They frequently appeared in the French language Bob Morane series of novels by Henri Vernes, principally as the main thugs or assassins of the hero's recurring villain, Mr. Ming and in English as the agents of Sax Rohmer’s Fu Manchu.

See also edit

References edit

  1. ^ Here, "Anglo-Indian" refers to the language, or linguistic usage. See: Yule, Henry and Burnell, Arthur Coke (1886; reprinted 1903). Hobson-Jobson: A Glossary of Colloquial Anglo-Indian Words and Phrases, and of Kindred Terms, Etymological, Historical, Geographical and Discursive. London: J. Murry. p. 290. Archived 2014-06-28 at the Wayback Machine.
  2. ^ a b c d e Paul Salopek (6 February 2019). "Trekking India's wild north, where bandits ruled". National Geographic. Archived from the original on 9 February 2019. Retrieved 7 February 2019.
  3. ^ a b c d Das, Suranjan (26 April 2016). "Behind the Blackened Faces: The 19th Century Bengali Dacoits". Economic and Political Weekly. 42 (35): 3573–3579. JSTOR 40276503 – via JSTOR.
  4. ^ Singha, Radhika (1993). "'Providential' Circumstances: The Thuggee Campaign of the 1830s and Legal Innovation". Modern Asian Studies. 27 (1): 83–146. doi:10.1017/S0026749X00016085. ISSN 0026-749X. JSTOR 312879. S2CID 145536132.
  5. ^ Brown, Mark (2002). "CRIME, GOVERNANCE AND THE COMPANY RAJ: The Discovery of Thuggee". The British Journal of Criminology. 42 (1): 77–95. doi:10.1093/bjc/42.1.77. ISSN 0007-0955. JSTOR 23638761.
  6. ^ Raina, Asoka (31 March 1982). "UP's most wanted dacoit Chhabiram killed after seven-and-a-half hour battle". India Today. Retrieved 9 June 2022.
  7. ^ "Sholay: Iconic Bollywood film releases in Pakistan cinemas - BBC News". Archived from the original on 5 August 2018. Retrieved 18 August 2018.
  8. ^ Staff (5 September 1955) "India: Dead Man" Archived 2010-11-30 at the Wayback Machine Time magazine
  9. ^ Kaufman, Michael T. (1982-03-29). "Despite Grisly Evidence, India Glorifies Its Bndits". The New York Times. ISSN 0362-4331. Retrieved 2021-10-27.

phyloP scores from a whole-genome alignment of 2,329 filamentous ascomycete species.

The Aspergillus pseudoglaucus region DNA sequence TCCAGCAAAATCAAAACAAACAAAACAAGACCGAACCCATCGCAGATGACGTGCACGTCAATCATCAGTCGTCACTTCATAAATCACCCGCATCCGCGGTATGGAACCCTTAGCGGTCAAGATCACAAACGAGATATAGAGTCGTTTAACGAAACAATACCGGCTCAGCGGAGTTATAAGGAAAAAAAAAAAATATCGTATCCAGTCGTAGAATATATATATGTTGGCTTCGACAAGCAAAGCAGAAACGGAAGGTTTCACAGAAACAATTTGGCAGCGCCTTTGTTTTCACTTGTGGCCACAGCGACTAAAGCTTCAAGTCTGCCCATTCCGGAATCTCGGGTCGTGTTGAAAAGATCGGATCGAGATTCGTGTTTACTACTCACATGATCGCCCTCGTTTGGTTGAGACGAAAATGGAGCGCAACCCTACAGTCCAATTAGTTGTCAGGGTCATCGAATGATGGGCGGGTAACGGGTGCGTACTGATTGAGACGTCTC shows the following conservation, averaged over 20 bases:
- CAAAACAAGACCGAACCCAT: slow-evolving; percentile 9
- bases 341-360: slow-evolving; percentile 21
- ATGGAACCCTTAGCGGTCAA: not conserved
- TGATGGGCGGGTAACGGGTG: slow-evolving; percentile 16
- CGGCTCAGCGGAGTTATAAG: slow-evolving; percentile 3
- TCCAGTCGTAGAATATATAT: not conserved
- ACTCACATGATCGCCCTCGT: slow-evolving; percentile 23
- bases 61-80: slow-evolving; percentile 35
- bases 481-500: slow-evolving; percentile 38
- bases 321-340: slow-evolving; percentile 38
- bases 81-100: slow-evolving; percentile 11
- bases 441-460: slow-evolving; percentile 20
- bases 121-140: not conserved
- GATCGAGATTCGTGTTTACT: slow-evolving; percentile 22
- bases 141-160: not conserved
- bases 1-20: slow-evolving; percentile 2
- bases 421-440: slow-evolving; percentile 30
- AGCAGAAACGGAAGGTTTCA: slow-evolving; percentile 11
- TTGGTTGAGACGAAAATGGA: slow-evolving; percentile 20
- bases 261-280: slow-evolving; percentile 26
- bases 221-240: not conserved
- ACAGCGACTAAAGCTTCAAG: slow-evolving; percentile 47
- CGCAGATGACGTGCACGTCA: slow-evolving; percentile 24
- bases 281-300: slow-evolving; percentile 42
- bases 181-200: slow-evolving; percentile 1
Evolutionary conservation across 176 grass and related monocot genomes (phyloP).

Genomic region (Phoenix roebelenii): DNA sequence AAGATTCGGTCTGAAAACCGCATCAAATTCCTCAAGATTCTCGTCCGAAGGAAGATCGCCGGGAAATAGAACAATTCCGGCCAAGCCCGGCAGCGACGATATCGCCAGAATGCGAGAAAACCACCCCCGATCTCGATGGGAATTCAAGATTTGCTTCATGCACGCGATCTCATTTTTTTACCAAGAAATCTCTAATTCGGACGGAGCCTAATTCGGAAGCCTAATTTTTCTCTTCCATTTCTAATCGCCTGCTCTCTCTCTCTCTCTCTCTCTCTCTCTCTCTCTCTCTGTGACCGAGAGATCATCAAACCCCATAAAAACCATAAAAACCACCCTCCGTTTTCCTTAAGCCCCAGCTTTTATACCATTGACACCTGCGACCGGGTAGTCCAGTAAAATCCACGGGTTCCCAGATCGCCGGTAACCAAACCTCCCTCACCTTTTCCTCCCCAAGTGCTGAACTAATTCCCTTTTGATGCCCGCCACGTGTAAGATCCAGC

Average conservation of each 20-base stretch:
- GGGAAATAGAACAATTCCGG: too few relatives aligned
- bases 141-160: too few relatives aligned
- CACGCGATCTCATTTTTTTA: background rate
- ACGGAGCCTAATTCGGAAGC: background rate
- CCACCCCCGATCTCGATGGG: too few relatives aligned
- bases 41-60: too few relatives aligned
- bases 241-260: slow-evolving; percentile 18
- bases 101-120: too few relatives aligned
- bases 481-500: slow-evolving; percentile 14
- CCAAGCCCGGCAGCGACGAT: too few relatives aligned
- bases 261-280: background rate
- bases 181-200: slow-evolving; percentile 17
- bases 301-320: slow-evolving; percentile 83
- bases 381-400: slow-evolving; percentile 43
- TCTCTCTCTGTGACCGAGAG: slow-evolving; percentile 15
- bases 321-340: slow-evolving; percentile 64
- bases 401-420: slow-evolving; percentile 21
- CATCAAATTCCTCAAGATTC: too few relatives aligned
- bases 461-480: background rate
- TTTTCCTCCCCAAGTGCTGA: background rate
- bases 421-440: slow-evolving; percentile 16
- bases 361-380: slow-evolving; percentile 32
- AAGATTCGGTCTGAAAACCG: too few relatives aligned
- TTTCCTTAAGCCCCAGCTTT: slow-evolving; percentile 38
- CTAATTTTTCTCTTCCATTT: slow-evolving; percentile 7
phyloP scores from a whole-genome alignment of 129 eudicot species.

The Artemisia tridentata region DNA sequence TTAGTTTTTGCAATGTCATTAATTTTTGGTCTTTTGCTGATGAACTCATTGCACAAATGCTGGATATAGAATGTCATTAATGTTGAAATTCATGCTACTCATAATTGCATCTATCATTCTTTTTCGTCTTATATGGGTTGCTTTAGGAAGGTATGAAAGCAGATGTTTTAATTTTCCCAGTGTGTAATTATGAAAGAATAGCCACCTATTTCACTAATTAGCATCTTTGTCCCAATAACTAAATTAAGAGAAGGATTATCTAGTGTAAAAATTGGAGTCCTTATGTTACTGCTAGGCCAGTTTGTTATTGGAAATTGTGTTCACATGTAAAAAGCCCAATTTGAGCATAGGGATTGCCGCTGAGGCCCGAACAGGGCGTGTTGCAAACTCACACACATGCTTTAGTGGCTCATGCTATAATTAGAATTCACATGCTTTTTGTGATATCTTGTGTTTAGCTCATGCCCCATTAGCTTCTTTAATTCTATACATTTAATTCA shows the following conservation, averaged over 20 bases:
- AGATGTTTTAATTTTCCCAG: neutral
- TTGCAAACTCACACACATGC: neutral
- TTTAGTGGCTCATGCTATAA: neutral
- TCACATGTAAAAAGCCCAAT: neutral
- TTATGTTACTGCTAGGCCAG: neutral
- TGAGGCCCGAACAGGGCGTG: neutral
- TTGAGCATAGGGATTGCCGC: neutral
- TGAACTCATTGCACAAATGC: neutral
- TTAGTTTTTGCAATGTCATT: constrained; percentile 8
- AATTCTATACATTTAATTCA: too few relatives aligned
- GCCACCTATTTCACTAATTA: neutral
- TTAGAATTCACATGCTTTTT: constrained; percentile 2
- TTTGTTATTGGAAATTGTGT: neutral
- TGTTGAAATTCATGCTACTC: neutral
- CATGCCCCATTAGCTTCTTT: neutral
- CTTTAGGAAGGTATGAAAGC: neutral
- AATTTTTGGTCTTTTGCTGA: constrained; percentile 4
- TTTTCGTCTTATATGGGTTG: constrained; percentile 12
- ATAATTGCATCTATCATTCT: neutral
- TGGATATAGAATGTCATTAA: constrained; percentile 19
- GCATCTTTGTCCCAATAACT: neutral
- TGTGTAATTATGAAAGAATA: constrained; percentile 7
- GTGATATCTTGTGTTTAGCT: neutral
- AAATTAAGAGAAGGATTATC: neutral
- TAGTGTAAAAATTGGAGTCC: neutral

10. ^ "Dreaded dacoit Kalua shot dead". Hindustan Times. 17 January 2006. Retrieved 24 February 2023.
  11. ^ Phoolan Devi; Marie-Therese Cuny & Paul Rambali (2006). "The Bandit Queen of India: An Indian Woman's Amazing Journey from Peasant to International Legend". Guilford, CT: The Lyons Press, 2006. ISBN 978-1-59228-641-6.
  12. ^ "The 'Last Lion of Chambal' gunned down by police". www.southasianpost.com. 20 September 2005. Archived from the original on 16 July 2011.
  13. ^ Farzand Ahmed (ed.). "183 people brutally murdered in Kaimur plateau in Bihar in last 12 months". India Today. Archived from the original on 30 January 2023. Retrieved 30 January 2023.
  14. ^ a b SHARMA, RAVI (18 November 2004). "How he made his pile". Frontline.
  15. ^ "The most famous of them all". www.downtoearth.org.in.
  16. ^ K.G., Kannabiran (2004). The Wages of Impunity: Power, Justice, and Human Rights. Orient Blackswan. ISBN 9788125026389.
  17. ^ "Indian Women Granted Gun Permits to Fend Off Armed Robbers" Archived 2008-11-23 at the Wayback Machine LearnAboutGuns.com
  18. ^ Salopek, Paul (6 February 2019). "Outlaw Trails". National Geographic Society. Archived from the original on 14 February 2019. Retrieved 13 February 2019. They have grown up on news accounts and Bollywood movies about the remote Chambal, a vast badland at the northern heart of their country: a no-go zone of lumpy hills and silty rivers infested with thugs, robbers, murderers, gangsters—with infamous highwaymen called dacoits.
  19. ^ a b Teo, Stephen (2017). Eastern Westerns: Film and Genre Outside and Inside Hollywood. Taylor & Francis. p. 122. ISBN 9781317592266. Archived from the original on 30 November 2017. Retrieved 27 November 2017.
  20. ^ "The Real Life Hero". Screen. 6 June 2008. Archived from the original on 3 March 2010. Retrieved 1 October 2011.
  21. ^ Pandya, Haresh (27 December 2007). "G. P. Sippy, Indian Filmmaker Whose Sholay Was a Bollywood Hit, Dies at 93". The New York Times. Archived from the original on 28 August 2011. Retrieved 23 February 2011.

Further reading edit

  • Phoolan Devi, with Marie-Therese Cuny, and Paul Rambali, The Bandit Queen of India: An Indian Woman's Amazing Journey from Peasant to International Legend Guilford, CT: The Lyons Press, 2006 ISBN 978-1-59228-641-6
  • Mala Sen, India's Bandit Queen: The true Story of Phoolan Devi, HarperCollins Publishers (September 1991) ISBN 978-0-00-272066-3.
  • G. K. Betham, The Story of a Dacoity, and the Lolapaur Week: An Up-Country Sketch. BiblioBazaar, 2008. ISBN 0-559-47369-9.
  • Shyam Sunder Katare, Patterns of dacoity in India: a case study of Madhya Pradesh. S. Chand, 1972.
  • Mohammad Zahir Khan, Dacoity in Chambal Valley. National, 1981.

External links edit